A year after a traffic jam in Fort Lee created a memorable political scandal in New Jersey, the Port Authority has embarked on a new policy of transparency. This, no doubt, will come as a culture shock for an institution accustomed to living in the shadows.
Here’s one welcome reform that tells you all you need to know about the bad old ways of the Port Authority: the agency’s new chairman, John J. Degnan, recently announced that the Port’s board will take input from the public before it makes decisions, rather than after.
Only at the PA could this be seen as a sign of progress, because it tells you just how unaccountable the agency has been. Mr. Degnan, who appears to be sincere in his desire for systemic change, explained that he and his colleagues “want to give people an opportunity to be heard on issues that may be taken under advisement and voted upon by the board during the meeting by hearing the public first rather than after the actions have been taken.”
It remains to be seen whether public comments will actually affect the PA’s decisions. But generally speaking, it’s a good idea for agencies to hear from the public before they make their decisions. It’s literally the least they can do.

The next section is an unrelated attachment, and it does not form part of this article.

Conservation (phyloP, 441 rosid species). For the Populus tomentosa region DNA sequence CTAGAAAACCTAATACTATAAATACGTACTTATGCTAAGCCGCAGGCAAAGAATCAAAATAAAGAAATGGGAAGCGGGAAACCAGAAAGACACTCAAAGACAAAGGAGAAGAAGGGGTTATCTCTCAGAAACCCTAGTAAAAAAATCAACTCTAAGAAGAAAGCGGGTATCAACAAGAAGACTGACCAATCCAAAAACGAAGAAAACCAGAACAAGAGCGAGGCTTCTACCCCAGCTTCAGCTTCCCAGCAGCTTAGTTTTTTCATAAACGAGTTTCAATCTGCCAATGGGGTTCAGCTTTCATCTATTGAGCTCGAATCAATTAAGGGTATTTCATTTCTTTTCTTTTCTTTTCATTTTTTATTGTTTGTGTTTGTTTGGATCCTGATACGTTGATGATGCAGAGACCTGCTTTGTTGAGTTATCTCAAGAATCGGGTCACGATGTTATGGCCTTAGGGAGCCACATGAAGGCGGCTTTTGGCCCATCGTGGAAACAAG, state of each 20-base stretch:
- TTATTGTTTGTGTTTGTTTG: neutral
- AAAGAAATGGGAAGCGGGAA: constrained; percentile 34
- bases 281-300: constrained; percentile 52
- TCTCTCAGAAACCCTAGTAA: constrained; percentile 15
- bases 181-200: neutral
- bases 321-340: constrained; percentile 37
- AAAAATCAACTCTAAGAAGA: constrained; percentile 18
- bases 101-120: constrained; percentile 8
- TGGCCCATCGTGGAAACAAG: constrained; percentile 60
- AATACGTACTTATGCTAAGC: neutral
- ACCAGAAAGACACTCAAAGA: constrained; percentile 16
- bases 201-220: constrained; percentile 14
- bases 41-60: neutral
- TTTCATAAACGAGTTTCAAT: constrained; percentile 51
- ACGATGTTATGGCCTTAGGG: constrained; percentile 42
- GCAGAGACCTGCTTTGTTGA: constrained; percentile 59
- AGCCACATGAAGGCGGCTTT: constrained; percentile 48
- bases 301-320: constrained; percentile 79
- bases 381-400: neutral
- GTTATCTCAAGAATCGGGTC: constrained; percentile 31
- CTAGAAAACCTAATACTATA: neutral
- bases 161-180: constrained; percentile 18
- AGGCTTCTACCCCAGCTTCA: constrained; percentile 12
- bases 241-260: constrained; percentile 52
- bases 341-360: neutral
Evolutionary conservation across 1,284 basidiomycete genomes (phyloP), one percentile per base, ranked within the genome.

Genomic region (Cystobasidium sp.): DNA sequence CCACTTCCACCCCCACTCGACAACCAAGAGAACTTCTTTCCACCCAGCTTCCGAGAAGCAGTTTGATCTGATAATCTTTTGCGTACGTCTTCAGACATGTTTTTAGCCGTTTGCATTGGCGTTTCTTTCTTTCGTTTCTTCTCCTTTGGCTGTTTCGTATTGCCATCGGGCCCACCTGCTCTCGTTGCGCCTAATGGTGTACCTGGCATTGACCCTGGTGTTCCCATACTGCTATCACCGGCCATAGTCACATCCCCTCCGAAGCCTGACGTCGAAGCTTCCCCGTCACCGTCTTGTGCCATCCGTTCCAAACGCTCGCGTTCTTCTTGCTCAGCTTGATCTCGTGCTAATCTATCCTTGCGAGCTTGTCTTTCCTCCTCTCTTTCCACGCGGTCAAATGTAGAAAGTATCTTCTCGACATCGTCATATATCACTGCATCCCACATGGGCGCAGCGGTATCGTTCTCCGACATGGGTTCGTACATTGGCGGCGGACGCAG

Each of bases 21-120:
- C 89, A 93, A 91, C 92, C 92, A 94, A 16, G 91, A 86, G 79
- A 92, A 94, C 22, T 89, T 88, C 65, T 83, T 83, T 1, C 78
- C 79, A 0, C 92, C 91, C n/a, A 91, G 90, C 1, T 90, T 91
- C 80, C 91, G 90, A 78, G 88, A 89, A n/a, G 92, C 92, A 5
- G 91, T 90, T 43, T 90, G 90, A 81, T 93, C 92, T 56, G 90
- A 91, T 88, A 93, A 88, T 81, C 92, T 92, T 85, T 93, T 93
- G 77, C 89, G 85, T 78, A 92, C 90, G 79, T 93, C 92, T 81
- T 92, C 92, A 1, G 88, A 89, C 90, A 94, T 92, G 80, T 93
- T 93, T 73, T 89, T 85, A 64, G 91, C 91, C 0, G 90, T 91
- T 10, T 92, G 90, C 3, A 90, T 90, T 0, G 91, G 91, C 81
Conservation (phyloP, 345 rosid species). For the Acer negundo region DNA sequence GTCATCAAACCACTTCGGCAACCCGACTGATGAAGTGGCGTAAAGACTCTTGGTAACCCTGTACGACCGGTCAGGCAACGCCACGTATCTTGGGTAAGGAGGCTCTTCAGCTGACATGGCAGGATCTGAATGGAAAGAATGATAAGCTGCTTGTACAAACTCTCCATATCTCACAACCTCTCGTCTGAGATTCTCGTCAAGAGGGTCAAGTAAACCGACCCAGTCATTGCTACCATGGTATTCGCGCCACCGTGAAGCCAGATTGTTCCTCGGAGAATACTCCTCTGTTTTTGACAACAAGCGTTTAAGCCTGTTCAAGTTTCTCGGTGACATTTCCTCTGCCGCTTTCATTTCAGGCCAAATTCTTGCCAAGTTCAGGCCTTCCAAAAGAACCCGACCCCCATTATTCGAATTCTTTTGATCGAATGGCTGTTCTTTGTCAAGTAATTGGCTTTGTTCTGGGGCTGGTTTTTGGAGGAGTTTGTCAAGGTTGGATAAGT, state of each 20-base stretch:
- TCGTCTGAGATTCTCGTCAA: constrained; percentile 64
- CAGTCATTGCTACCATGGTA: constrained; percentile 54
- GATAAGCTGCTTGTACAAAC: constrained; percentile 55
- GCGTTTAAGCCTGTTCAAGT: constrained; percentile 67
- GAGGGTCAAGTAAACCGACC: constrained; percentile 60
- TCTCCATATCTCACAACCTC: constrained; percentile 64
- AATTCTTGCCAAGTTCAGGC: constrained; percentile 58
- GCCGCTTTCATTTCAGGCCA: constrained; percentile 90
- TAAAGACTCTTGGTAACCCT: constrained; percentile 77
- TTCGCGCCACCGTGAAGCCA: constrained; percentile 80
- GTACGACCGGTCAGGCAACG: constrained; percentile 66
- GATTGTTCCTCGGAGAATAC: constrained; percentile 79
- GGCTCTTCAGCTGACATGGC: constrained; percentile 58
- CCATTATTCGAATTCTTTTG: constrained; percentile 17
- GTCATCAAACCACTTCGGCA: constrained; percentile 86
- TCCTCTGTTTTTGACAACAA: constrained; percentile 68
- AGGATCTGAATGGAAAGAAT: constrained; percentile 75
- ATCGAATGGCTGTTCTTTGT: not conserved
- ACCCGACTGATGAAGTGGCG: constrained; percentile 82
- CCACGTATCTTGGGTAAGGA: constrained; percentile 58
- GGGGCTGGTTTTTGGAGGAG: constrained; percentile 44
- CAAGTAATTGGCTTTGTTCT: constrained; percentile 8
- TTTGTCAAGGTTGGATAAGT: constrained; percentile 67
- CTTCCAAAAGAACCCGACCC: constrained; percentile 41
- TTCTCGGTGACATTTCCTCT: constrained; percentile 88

Mr. Degnan, who was brought in after his predecessor, David Samson, sullied his reputation with assorted conflicts of interest, acknowledged that the PA still has a “long way to go” before it becomes truly transparent. But under Mr. Degnan, the agency’s board seems eager to complete the journey. It agreed to abide by public disclosure laws in the two states—New York and New Jersey—in which it has jurisdiction. And it has set up a clear appeals process for those whose requests for information have been denied. Even a longtime PA critic, New Jersey senator Loretta Weinberg of Bergen County, seems satisfied that the agency finally gets it.
The Port Authority has operated for far too long on the assumption that it owes nobody an explanation for what it does and why it does it. Perhaps this newfound commitment to glasnost may help us to understand why, for example, a Port official recently said that it will take three more years to improve the rest rooms in the Port Authority Bus Terminal on 8th Avenue.
Three years to fix bathrooms? Really? It would seem a little transparency might be in order here, although not too much. After all, we’re talking about some pretty gross restrooms.